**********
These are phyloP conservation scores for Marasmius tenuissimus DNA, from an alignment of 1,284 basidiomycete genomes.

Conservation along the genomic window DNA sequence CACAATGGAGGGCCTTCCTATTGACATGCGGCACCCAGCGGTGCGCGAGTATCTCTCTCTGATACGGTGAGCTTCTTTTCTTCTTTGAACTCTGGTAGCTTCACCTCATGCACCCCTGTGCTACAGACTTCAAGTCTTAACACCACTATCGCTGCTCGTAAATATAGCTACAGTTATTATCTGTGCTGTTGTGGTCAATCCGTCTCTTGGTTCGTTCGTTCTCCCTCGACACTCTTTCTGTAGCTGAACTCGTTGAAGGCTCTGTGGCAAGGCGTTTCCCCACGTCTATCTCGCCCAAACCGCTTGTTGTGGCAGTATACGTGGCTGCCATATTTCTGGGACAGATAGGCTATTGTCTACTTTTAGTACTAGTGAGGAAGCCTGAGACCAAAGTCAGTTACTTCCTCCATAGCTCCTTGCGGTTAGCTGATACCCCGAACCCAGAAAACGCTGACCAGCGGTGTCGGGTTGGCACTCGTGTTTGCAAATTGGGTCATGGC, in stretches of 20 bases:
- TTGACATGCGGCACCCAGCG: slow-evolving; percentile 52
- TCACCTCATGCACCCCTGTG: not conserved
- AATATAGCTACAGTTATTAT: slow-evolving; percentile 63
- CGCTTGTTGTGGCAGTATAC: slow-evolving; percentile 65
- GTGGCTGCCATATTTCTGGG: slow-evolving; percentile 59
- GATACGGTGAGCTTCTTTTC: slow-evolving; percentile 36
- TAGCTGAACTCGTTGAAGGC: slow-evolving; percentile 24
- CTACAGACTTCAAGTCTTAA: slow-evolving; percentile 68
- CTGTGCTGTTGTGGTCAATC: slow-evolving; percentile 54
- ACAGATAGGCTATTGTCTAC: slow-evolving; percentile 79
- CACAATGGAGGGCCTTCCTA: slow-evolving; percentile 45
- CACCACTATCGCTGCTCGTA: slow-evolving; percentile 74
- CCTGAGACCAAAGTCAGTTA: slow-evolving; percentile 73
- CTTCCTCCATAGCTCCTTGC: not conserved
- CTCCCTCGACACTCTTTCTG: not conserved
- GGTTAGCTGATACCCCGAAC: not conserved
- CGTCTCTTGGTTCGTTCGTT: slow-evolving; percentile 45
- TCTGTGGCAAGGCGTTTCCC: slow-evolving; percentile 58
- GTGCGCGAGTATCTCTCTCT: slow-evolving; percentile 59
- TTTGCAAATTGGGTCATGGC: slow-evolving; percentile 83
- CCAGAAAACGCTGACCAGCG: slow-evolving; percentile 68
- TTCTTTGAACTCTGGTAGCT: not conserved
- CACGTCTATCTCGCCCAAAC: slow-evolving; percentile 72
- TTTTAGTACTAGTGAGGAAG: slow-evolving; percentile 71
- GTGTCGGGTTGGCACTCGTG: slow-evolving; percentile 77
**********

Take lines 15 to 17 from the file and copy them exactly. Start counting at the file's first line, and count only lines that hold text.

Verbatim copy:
- CCTGAGACCAAAGTCAGTTA: slow-evolving; percentile 73
- CTTCCTCCATAGCTCCTTGC: not conserved
- CTCCCTCGACACTCTTTCTG: not conserved